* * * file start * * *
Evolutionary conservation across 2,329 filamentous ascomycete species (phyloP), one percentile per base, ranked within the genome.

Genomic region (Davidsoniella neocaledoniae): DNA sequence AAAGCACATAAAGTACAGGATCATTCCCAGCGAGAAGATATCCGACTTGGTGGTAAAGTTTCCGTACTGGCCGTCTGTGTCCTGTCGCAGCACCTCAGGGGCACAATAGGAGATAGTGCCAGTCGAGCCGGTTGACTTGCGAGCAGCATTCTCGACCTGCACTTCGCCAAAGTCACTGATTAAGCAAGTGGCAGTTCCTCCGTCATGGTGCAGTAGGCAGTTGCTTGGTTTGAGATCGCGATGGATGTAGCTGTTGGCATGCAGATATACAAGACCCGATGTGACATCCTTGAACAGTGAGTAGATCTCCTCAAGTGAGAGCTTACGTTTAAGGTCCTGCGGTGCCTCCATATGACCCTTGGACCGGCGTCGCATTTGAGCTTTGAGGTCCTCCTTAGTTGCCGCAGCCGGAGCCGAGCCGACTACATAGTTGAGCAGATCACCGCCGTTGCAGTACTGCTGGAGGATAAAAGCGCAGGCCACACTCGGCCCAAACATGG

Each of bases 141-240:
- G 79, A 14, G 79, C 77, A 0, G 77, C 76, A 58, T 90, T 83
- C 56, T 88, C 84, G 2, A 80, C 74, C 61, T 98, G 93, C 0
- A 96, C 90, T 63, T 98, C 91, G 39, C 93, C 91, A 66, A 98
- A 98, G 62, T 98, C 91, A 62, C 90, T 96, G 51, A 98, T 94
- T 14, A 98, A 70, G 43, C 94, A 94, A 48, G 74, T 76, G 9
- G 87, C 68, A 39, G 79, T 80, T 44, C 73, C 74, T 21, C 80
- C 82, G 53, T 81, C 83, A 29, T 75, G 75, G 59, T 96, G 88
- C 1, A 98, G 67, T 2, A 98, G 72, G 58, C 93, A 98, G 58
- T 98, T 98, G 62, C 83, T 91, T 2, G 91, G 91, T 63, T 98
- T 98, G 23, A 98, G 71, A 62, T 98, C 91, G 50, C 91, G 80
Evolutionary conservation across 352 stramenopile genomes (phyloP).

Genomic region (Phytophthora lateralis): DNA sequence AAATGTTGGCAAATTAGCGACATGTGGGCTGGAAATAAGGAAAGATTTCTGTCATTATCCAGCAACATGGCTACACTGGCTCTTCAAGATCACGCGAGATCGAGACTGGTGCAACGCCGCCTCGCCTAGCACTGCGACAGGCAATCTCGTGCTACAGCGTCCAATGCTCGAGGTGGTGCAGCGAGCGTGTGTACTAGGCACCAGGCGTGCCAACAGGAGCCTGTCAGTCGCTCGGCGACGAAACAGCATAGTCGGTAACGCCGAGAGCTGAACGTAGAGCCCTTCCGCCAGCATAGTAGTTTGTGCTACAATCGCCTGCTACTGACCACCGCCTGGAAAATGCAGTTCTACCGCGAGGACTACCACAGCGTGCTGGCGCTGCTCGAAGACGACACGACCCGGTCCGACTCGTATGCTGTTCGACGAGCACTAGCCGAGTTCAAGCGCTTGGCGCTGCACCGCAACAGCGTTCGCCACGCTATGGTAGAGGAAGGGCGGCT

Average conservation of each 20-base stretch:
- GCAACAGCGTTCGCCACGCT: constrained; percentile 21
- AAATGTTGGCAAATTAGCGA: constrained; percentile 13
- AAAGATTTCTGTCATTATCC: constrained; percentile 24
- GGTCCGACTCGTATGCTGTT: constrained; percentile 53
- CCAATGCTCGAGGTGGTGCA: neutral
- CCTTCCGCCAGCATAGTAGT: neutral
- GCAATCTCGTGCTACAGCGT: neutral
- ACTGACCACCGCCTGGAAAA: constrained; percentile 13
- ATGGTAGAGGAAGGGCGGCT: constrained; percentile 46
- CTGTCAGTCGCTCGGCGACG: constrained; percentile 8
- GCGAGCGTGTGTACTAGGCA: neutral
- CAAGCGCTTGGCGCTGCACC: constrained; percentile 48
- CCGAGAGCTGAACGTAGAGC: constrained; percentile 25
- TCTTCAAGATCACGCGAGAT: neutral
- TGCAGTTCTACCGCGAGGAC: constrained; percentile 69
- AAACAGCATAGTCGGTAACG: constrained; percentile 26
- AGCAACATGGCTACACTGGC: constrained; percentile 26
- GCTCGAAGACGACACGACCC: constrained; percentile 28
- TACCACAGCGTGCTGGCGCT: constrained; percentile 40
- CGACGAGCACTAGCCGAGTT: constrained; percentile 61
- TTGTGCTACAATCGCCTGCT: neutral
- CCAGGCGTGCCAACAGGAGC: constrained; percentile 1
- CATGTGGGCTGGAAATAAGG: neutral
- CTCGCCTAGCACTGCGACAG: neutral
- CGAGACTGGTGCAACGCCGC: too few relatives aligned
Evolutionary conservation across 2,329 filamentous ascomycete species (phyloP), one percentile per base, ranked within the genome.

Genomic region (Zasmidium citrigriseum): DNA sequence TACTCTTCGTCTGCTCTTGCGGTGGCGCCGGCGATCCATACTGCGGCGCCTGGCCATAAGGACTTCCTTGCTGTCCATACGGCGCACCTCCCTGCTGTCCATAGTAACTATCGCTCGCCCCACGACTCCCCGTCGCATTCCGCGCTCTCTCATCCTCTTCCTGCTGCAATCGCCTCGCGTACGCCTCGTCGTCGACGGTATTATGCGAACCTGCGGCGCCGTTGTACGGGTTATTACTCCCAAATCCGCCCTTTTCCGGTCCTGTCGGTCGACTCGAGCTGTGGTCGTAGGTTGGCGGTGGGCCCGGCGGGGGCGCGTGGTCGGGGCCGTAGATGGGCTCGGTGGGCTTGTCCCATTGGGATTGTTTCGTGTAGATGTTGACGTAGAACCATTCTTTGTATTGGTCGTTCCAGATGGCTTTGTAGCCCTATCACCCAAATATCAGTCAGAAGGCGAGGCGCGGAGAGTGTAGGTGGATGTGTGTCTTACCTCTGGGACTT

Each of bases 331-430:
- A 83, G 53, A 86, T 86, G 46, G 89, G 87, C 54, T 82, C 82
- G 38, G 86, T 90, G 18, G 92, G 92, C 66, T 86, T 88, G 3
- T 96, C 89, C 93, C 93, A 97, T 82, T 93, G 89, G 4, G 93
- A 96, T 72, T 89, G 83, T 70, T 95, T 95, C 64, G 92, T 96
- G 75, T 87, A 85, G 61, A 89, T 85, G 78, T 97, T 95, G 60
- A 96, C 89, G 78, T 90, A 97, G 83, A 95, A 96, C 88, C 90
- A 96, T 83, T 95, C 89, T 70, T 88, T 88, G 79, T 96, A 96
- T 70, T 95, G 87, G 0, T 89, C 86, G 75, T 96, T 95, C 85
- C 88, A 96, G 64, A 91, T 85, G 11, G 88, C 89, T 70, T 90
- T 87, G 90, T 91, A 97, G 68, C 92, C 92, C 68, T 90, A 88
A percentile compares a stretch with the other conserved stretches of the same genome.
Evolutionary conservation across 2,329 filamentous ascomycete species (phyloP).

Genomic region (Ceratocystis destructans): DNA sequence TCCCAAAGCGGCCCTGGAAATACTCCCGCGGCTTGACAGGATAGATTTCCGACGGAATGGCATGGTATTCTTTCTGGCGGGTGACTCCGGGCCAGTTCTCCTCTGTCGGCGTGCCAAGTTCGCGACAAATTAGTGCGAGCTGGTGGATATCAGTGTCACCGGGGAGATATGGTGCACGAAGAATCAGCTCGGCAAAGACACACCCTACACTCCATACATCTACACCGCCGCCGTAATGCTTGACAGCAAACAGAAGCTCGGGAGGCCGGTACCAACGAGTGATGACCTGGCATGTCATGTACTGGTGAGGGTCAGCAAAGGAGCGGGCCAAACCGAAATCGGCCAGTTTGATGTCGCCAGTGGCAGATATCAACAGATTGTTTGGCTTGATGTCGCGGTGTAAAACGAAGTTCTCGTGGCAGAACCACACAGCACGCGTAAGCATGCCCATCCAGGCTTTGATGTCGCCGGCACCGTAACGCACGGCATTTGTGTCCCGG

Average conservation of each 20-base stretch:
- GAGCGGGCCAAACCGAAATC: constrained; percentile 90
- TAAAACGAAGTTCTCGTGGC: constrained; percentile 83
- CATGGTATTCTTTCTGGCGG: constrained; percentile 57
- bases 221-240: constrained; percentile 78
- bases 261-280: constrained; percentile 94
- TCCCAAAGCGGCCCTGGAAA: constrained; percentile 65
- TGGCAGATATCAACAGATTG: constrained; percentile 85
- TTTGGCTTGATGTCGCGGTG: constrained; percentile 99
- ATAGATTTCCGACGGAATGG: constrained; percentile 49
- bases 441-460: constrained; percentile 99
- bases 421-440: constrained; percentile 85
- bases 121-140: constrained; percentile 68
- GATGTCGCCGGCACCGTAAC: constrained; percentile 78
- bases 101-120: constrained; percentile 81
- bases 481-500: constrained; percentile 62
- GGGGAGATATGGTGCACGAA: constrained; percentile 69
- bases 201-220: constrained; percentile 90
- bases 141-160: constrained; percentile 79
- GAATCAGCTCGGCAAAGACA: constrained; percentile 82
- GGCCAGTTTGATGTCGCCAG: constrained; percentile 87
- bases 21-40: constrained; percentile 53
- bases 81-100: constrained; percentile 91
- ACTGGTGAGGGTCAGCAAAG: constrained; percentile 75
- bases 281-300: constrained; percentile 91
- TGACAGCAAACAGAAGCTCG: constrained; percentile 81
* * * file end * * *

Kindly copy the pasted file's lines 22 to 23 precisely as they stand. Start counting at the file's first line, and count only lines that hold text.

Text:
- CCTTCCGCCAGCATAGTAGT: neutral
- GCAATCTCGTGCTACAGCGT: neutral